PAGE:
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During his during his trip to South America at a visit to Puerto Maldonado, a town in the Peruvian jungle, Pope Francis lamented the scum of sexual slavery as the fruit of machismo (masculinity cult), which tramples on the dignity of women.
At its first stop in this place, forgotten by the rest of the world, as its inhabitants said during a meeting with the Pope, the head of the Catholic Church warned against trafficking of people, which in truth was slave trade "for labor, sexual slavery and slavery for profit."
The local church has sounded the alarm because the arrival of gold hunters and the development of mines in the region have promoted
the sexual exploitation of girls and young women. "It hurts to realize that on this soil, which is under the protection of the Mother of God (the name of the province is Madre de Dios), so many women are undervalued, underestimated and exposed to countless acts of violence," the Pope said. "One should not further promote the role of machismo, which does not allow women to play an important role in our society."
Another accusation from Pope Francis was the "promise that certain works will put an end to poverty," such as gold mining. “Gold can turn into a false god demanding human sacrifice. "
The Pope continued, "The false gods of greed, of money and of power corrupt everything. They corrupt the person and the institutions and they also destroy the forests. "
In general, the Pope, who is Argentinean, recognized: "The Corruption: How much evil is this social virus inflicting on our Latin American countries and the democracies of this blessed continent. A phenomenon that infects everything, with the poor and Mother Earth as the most injured.” To fight this "social scourge", transparency between public entities, the private sector and civil society is needed. "And I do not exclude the ecclesiastical institutions," added the Holy Father.
21 January 2018 · Source: Listín Diario
The deadly epidemic Haiti has suffered since the summer of 2010 can be defeated this year, according to Unicef. Only 100 new cholera cases were reported each week in January. The lowest number since the outbreak of the plague that Nepalese troops from UN peacekeeping mission Minustah brought into the impoverished country in October 2010.
Marc Vincent, representative of Unicef in Haiti, said: "It is possible to defeat cholera this year. Now or never we have an opportunity that we should not miss.” He expected a prompt response from the
Haitian authorities to take advantage of this historic moment.
The catastrophic hygienic conditions, which had plagued the already poorest country on the American continent after the devastating earthquake of January 2010, helped to spread the epidemic at lightning speed. Half of the rural population does not have clean drinking water and only 25 percent of Haitians have access to a toilet.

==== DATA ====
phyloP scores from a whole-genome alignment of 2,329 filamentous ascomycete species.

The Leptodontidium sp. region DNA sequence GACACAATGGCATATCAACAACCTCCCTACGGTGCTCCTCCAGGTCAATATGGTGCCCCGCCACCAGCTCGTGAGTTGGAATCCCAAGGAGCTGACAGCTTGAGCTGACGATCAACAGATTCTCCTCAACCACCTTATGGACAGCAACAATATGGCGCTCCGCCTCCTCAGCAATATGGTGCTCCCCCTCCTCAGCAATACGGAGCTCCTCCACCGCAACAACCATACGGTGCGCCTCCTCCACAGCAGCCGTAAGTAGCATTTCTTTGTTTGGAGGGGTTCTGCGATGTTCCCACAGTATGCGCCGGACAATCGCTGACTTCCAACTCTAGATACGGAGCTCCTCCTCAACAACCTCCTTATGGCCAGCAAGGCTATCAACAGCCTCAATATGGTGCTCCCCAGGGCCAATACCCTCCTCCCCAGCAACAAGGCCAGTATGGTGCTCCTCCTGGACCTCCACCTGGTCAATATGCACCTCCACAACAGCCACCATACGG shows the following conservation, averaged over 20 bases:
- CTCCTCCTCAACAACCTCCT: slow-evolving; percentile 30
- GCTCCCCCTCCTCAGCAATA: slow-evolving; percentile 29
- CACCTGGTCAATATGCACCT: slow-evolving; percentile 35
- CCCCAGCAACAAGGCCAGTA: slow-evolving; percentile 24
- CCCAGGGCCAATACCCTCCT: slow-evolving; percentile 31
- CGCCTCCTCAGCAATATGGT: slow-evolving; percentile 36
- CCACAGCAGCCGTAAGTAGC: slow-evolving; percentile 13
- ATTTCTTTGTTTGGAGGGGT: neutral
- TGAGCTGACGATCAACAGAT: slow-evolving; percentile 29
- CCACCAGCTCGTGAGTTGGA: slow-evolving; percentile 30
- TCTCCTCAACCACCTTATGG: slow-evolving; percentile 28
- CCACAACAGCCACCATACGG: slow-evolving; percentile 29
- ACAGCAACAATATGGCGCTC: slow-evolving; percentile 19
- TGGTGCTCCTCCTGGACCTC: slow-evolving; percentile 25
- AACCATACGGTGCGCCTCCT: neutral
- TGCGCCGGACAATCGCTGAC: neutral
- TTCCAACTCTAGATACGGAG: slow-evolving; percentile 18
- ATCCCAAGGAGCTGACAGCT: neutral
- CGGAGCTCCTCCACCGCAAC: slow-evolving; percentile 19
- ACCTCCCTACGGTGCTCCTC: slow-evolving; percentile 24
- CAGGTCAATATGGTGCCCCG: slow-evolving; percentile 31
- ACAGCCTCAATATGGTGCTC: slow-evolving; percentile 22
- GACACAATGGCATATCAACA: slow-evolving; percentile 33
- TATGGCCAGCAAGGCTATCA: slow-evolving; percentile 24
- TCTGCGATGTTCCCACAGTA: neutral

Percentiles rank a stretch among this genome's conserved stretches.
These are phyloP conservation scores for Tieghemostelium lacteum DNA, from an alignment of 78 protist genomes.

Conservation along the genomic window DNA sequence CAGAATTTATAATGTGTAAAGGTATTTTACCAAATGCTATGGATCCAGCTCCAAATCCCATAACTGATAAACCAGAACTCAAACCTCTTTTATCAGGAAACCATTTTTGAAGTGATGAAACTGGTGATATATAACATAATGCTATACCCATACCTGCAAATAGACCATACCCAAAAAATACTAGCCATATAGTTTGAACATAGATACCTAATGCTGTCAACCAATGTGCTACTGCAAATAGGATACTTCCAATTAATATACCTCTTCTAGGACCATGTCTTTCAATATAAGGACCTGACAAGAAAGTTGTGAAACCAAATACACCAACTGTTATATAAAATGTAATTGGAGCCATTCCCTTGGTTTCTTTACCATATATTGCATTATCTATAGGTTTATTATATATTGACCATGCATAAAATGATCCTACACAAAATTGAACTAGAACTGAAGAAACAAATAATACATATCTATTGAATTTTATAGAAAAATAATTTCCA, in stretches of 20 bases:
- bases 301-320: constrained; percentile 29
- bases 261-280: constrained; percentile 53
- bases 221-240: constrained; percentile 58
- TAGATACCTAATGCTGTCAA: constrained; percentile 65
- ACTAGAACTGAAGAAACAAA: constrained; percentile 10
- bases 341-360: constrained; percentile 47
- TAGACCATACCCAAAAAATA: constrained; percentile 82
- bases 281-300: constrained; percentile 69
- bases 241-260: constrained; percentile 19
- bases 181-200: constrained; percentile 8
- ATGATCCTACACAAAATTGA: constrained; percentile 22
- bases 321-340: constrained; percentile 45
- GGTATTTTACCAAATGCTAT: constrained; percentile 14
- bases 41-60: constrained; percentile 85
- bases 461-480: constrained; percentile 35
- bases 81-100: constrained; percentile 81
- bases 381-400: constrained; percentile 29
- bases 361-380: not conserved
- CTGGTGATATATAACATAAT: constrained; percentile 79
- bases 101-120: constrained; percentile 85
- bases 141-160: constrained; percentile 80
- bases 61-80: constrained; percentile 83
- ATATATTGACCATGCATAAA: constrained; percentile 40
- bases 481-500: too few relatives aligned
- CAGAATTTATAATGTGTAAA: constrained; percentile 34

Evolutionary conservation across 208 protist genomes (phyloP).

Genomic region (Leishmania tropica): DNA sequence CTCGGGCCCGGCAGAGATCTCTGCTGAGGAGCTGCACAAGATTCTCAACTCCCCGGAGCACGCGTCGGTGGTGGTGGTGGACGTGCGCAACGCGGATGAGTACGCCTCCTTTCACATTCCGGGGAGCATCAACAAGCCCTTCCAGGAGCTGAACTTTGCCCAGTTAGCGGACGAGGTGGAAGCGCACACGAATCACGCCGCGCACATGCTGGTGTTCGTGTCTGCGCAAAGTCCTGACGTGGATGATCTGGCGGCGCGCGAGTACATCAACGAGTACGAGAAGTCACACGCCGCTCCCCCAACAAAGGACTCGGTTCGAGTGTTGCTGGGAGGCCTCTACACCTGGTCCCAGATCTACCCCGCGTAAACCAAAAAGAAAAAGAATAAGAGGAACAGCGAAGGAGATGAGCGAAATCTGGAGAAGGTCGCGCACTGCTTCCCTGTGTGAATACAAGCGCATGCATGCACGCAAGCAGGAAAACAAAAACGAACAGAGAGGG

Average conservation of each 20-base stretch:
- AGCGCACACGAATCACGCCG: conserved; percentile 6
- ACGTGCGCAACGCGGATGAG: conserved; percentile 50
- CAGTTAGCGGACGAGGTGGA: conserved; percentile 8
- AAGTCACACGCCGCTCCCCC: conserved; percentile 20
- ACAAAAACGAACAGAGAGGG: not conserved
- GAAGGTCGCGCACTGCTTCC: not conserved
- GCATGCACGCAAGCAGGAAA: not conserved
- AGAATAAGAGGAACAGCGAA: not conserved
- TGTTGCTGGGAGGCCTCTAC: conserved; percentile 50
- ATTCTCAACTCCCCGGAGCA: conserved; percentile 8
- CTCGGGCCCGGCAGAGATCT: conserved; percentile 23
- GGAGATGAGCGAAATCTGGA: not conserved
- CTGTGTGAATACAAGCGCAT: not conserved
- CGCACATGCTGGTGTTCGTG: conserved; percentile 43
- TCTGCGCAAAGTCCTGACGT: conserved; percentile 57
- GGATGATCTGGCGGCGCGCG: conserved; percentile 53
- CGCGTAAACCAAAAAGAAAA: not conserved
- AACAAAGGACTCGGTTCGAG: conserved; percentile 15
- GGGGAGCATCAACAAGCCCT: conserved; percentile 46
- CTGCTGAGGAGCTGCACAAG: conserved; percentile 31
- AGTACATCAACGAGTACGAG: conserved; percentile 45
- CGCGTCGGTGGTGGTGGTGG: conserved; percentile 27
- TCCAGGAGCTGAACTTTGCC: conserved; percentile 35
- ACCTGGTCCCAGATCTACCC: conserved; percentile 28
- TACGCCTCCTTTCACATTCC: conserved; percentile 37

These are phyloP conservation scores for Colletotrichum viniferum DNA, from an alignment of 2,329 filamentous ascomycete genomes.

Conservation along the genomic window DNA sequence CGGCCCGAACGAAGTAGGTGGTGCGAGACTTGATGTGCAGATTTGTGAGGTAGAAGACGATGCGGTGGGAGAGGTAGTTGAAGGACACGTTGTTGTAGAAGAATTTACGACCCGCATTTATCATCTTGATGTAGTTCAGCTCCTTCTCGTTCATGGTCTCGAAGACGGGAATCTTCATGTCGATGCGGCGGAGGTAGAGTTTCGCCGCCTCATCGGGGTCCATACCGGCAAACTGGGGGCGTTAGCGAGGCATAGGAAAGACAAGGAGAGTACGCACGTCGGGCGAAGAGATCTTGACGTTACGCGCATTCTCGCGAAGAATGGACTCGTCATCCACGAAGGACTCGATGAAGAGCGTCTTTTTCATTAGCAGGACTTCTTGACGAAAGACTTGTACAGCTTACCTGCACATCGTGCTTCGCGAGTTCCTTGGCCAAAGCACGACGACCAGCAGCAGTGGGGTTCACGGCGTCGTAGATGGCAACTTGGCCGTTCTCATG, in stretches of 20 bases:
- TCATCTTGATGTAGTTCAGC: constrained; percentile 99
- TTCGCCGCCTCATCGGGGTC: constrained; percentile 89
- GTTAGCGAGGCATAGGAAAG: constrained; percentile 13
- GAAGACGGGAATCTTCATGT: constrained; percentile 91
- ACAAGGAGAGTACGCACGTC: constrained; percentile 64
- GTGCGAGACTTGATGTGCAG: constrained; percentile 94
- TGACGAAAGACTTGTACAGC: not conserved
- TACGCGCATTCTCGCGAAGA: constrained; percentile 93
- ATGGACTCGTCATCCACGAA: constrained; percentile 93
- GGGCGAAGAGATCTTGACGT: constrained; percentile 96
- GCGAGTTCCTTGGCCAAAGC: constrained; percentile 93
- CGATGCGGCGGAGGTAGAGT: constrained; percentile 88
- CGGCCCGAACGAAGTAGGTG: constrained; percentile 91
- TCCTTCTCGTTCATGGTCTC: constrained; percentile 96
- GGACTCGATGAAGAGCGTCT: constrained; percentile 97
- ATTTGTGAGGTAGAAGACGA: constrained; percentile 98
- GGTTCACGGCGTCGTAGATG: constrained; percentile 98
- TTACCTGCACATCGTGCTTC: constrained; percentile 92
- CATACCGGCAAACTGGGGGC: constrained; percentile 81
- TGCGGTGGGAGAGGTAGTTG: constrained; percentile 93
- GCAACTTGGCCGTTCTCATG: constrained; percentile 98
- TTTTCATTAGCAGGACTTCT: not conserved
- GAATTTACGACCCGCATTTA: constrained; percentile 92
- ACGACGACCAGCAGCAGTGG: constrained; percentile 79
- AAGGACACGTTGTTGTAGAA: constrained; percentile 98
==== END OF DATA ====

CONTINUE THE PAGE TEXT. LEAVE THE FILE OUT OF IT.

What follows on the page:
Since the outbreak of cholera nearly 10,000 people have died of the disease and more than 800,000 have fallen ill with it. Also in the Dominican Republic there were isolated cholera herds, in which people died. The Dominican health authorities, however, kept the situation under control.
Although the United Nations acknowledged that their soldiers from Minustah are responsible for the introduction of cholera to Haiti, they reject financial compensation for the country.
20 January 2018 · Source: Listín Diario
In a list of the magazine internationalliving.com of the countries, in which one can best retire, the Dominican Republic occupies the 22nd rank. The study included various factors such as purchase and investment, rentals, benefits, immigration, cost of living, health care, state of development and others.
The highest score reached the country at the aspect “rentals” with 90 points, with which it surpasses many other countries. The lowest rating with 59 points was in “visa and residency”.
Among the advantages of living in the Dominican Republic there is a
lush nature that produces delicious fruits that allow a colorful, varied and healthy diet at reasonable prices.
Added to that comes the lush beauty of the beaches, the diversity of trade and culture, the friendliness of the people and the favorable exchange rate of the national currency.
First place in the list is the Central American country of Costa Rica, which has been an important destination for US tourists for 30 years who are visiting it in large numbers, attracted by the tropical climate and scenic beauty. Furthermore convinces the low cost of living and first class medical care. In addition, foreigners can buy cheap real estate.
According to the study, what is most convincing in Costa Rica are the cheap rents. For 500 dollars people get a furnished house with two bedrooms. Property with sea view costs less than 200,000 dollars.